Palestinian President Mahmoud Abbas' Fatah party held on Tuesday its long-awaited General Assembly in the holy West Bank city Bethlehem amid the absence of 400 Gaza members who were banned by Hamas rulers to join the convention.
More than 2,000 Fatah congress members as well as hundreds of Arab and foreign diplomats and visitors arrived on Tuesday at the conference hall in a school near the Church of Nativity in the city. However, 400 Gaza Fatah members were absent after they were forbidden by Hamas to leave the Gaza Strip.
Nearly 80 Arab and international delegations and parties attended the opening session of the three-day conference, which is scheduled to end on Thursday with electing a new central committee and a revolutionary council to replace the current bodies that had been elected in 1989.
Ahmed Qurei, speaker of the congress, launched the opening ceremony, saying "We are facing a big challenge that we can't evade; there is no choice but to succeed and to come out from the conference with a hand to continue."
Amid warm welcome and clapping of the attendants, Abbas, who is the leader of the 44-year-old Fatah party, said in a long speech that his party has overcome Hamas by holding its general conference, accusing the Islamic movement of trying to foil the congress.
"Fatah movement demonstrates its rejection to be a hostage in the hands of the coup-makers in the Gaza Strip," said Abbas, in reference to Hamas, which banned Gaza Fatah members' travel. Hamas seized control of the impoverished enclave in June 2007 and routed Abbas security forces.
Hamas spokesman in Gaza Fawzi Barhoum told Xinhua in response to Abbas speech that it was "hostile, collusive, encountering, and doesn't show or give any indication that there will be a real reconciliation in the future."
"The one who is described as coup-maker is Abbas and his Fatah party and not Hamas, which was legally elected through the ballots," said Barhoum, who expressed hope that Fatah will elect a new leadership that gets rid of Fatah corrupted people and stop security collaboration with Israel.
Although Abbas slammed Hamas for seizing control of the Gaza Strip by force four month after signing Mecca reconciliation agreement in Feb. 2007, he said "We never denied the presence of Hamas, it is part of the Palestinian people, we don't intend to erase it and we insist to have a dialogue with it."
"Abbas who rejected to free our prisoners from his jails and prevented Gaza Strip populations' renewal of their passports is the one who doesn't want Gaza Fatah members to join the conference and not Hamas," said Barhoum.
The Fatah congress in Bethlehem is held for the first time with the absence of late leader Yasser Arafat, who died in a French Hospital of a mysterious disease on Nov. 11, 2004.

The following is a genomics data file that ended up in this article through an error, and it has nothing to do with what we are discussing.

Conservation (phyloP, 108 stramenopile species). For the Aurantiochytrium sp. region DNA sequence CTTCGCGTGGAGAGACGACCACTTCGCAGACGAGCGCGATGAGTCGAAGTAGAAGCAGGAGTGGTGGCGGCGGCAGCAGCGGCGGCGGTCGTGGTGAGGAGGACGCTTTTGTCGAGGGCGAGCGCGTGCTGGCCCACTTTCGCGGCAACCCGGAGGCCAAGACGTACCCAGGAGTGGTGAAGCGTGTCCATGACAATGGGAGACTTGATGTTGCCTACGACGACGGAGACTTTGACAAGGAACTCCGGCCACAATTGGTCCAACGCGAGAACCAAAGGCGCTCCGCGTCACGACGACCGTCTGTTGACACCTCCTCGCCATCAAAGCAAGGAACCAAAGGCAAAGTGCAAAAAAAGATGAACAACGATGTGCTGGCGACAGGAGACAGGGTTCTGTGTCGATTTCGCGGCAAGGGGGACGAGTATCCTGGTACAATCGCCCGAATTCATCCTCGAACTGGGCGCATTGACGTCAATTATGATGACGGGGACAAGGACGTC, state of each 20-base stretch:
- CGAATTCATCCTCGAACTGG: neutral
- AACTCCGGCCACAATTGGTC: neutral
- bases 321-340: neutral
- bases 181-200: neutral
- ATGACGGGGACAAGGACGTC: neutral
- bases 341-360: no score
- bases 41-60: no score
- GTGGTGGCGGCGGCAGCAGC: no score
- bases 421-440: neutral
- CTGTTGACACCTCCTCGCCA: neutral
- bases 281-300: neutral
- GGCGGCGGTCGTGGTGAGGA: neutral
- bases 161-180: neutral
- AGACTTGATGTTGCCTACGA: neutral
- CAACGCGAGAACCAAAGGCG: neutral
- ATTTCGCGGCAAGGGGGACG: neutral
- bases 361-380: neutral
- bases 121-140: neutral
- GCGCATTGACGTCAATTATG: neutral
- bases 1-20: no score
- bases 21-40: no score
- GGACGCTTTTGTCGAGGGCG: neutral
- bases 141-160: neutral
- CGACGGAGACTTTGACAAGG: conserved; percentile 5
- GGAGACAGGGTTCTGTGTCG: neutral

Abbas called on renewing the investigation "to know the reasons behind Arafat's mysterious death," adding "the spirit of Yasser Arafat will not go in vain."
Inside the hall, all Fatah congress members, including Abbas wore the traditional black-and-white scarf, better known as the Palestinian "Kofeya". Whenever Abbas mentioned the names of Lebanon, Egypt and Tunisia, the attendants were greeting and clapping for the countries' historic support to the Palestinian people.
"Here we are again, to achieve Fatah reunification. In spite of the wounds, Fatah movement managed to lead the Palestinians successfully," said Abbas, who admitted before the crowd that "We made mistakes over the past 20 years, and this is why we lost the last elections and we lost the Gaza Strip."
Meanwhile, Abbas renewed rejection of Israeli Prime Minister Benjamin Netanyahu's economic peace plan, adding that "Netanyahu's plan aims at diverting the world's attention from the (Palestinian) political rights."
"We are not seeking for getting bread only, we want to have our freedom firstly and lastly," he said, adding that the peace process with Israel must lead to "independence, creating the Palestinian statehood with Jerusalem as a capital."
He stressed that there will be no peace deal with Israel unless it stops settlement activities on Palestinian land, especially in West Bank and East Jerusalem. "What is being built on our land since 1967 is illegal."
He also stressed that no peace deal to be signed before Israel cleans up its prisons and free all Palestinian prisoners.
Abbas also called for the invention of new types of "resistance" to gain more support for the Palestinian cause, adding "We will keep our original right in legal resistance allowed by the international laws."
However, Abbas stressed that Fatah movement and the Palestinian people have chosen the choice of peace to establish the independent Palestinian statehood together to be adhered to the choice of resistance. Abbas hasn't referred to armed resistance against Israel, in which his group adopted since it was founded in1965.
During the three-day congress meetings, the members will discuss and debate an amended political platform of Fatah movement which called to approve a new strategy of peaceful popular resistance against Israel as an alternative if the peace negotiations with Israel fail.